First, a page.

What do you think Nietzsche meant by "Whoever fights monsters should see to it that in the process he does not become a monster. And when you look long into an abyss, the abyss also looks into you." (Beyond Good and Evil, 146)? What kind of monster? What does it mean to look into an abyss?

  • Rage is what fuels a monster. For example, Achilles' rage towards Agamemnon. He would have killed the latter had not Athena and Hera intervened. Staring into an abyss and seeing nothing but void (it appears black) would frighten me. I'm afraid that's the best I could do. – Michael Lee Dec 27 '14 at 15:04

10 Answers 10


This is one of the aspects of Nietzsche that is easily overlooked by people who want to see him as simply nihilistic and destructive.

For Nietzsche, the construction of the self is not a religious act, an obligation, or an act of submission to nature, as variously seen by 'moralities' -- it is an art form. In The Gay Science he says something to the order of 'One must make of one's Self a work of art, carving away something here, growing something there, repurposing some mass of unavoidable ugliness elsewhere to present a more pleasant view from the distance...' (I do not have a copy here, and I cannot find it online, if someone can give me the words...)

A monster is one whose 'self' lacks 'art'.

Power may be the medium of morality, and its goal, but tasteless use of power is like tasteless use of any other medium. To see his aesthetic, you can look at his own artistic process, which he displayed over and over again by choosing mythological or poetic representations, or you can look at his critiques of other's work. Particularly, I think it is why he bothered to publish 'contra Wagner'.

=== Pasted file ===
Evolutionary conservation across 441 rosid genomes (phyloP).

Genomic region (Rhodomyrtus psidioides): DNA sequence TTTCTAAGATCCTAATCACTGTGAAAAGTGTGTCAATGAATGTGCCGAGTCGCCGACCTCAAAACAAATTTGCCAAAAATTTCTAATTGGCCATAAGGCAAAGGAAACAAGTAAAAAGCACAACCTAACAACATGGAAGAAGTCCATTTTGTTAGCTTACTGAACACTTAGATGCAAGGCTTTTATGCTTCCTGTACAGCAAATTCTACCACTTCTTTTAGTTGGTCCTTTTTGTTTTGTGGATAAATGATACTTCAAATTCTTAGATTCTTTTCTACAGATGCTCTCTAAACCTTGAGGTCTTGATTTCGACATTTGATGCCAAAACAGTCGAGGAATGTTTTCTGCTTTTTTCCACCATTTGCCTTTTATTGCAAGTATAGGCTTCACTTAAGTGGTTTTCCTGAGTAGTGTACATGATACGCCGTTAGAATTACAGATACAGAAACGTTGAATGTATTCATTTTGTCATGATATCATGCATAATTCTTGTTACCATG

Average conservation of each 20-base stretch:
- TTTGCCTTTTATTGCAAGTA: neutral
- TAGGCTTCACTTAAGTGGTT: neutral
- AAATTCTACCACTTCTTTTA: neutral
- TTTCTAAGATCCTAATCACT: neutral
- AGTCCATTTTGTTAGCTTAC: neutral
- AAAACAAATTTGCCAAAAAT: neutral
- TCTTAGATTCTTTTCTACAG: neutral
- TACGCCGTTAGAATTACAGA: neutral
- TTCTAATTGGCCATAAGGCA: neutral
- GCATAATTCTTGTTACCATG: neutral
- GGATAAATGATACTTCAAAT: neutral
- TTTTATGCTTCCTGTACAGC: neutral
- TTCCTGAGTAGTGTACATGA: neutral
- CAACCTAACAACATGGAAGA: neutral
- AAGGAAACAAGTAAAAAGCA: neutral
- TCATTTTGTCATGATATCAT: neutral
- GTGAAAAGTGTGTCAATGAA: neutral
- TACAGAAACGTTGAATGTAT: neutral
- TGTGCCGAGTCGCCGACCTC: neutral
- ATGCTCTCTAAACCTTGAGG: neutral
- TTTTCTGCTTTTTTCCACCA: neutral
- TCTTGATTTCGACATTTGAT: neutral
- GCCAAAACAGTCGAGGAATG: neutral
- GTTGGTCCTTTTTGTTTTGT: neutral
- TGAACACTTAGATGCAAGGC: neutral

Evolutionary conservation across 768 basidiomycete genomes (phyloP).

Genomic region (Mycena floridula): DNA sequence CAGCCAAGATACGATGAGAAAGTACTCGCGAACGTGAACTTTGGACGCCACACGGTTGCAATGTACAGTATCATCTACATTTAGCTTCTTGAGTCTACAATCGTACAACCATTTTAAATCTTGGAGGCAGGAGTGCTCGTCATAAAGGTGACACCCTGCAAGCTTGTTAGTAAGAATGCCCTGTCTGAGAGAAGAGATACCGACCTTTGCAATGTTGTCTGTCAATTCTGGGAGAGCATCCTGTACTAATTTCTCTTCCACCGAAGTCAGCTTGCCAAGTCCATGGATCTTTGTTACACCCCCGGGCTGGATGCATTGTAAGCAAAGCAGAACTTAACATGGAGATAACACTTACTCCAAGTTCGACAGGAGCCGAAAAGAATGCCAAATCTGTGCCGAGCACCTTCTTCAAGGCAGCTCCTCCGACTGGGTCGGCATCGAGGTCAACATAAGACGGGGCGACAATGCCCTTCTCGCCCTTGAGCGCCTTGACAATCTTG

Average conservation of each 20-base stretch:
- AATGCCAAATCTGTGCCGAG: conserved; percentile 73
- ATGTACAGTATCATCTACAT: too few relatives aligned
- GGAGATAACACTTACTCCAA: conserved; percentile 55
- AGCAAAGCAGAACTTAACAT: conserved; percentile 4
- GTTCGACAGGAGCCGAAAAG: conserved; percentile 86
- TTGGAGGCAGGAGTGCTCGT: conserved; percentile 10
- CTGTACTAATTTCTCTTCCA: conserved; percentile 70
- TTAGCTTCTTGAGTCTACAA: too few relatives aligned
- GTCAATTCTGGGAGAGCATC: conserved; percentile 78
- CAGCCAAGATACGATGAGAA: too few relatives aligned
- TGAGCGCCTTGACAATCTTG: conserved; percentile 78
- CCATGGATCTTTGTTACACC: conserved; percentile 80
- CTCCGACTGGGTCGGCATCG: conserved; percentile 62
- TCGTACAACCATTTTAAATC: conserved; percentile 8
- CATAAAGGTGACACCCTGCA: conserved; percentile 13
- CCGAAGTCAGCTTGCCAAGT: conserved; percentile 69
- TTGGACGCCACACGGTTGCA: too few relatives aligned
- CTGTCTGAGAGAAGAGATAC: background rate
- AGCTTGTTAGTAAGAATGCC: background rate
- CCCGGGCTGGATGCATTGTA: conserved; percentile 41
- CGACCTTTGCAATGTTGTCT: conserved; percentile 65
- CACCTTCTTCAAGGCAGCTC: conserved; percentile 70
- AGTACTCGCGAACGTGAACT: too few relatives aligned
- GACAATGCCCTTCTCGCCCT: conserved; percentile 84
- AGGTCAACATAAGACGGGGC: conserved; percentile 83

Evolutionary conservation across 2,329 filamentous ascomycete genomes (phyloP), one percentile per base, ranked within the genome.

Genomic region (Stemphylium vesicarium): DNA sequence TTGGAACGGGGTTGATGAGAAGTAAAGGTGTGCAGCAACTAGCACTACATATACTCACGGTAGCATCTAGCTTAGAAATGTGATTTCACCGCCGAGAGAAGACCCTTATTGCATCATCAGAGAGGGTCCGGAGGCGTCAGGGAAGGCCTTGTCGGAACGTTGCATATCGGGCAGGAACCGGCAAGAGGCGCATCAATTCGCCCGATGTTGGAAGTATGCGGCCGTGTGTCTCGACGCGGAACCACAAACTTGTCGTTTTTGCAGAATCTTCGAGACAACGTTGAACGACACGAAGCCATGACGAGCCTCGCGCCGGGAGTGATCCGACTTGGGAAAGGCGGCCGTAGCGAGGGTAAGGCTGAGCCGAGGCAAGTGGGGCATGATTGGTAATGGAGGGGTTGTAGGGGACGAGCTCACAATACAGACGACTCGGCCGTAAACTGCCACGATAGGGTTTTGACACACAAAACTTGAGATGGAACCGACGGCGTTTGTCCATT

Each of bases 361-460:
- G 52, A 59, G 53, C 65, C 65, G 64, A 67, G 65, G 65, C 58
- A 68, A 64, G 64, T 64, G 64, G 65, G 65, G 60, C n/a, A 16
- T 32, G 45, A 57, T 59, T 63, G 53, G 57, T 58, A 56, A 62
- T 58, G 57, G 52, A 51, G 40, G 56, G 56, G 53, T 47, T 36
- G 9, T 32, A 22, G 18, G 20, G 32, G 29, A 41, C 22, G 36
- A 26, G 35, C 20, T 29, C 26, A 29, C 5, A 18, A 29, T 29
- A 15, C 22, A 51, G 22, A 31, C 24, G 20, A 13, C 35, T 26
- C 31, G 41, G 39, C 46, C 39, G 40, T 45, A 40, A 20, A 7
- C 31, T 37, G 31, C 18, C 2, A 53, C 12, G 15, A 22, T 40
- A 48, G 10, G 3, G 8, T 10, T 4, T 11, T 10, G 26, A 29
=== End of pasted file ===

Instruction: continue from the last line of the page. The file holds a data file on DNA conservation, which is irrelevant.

He accuses Wagner's music of being an assault on the audience, brandishing its scale in a way that shocks the senses and bruises the organs, and of having too little consistency and comprehensibility -- winding an endless melody, rather than a theme.

In this context, I think the quote about monsters indicates there are aesthetic choices that we should restrain ourselves from making even though they would be effective. We should choose scale, elegance and consistency. If others' use of power lacks art, we should not simply confront them with more power, if that involves less art. We should restrain ourselves.

In particular, I think 'an abyss' is a sort of monster, the monster of complete cynicism and true nihilism -- the completely empty man that early 'beatnik' post-modernism seems to favor. There is always power to be uncovered by renunciation of boundaries, but pursuing an utter lack of restraining form leaves one 'powerfully empty', and perhaps incapable of recovering one's artistic nature.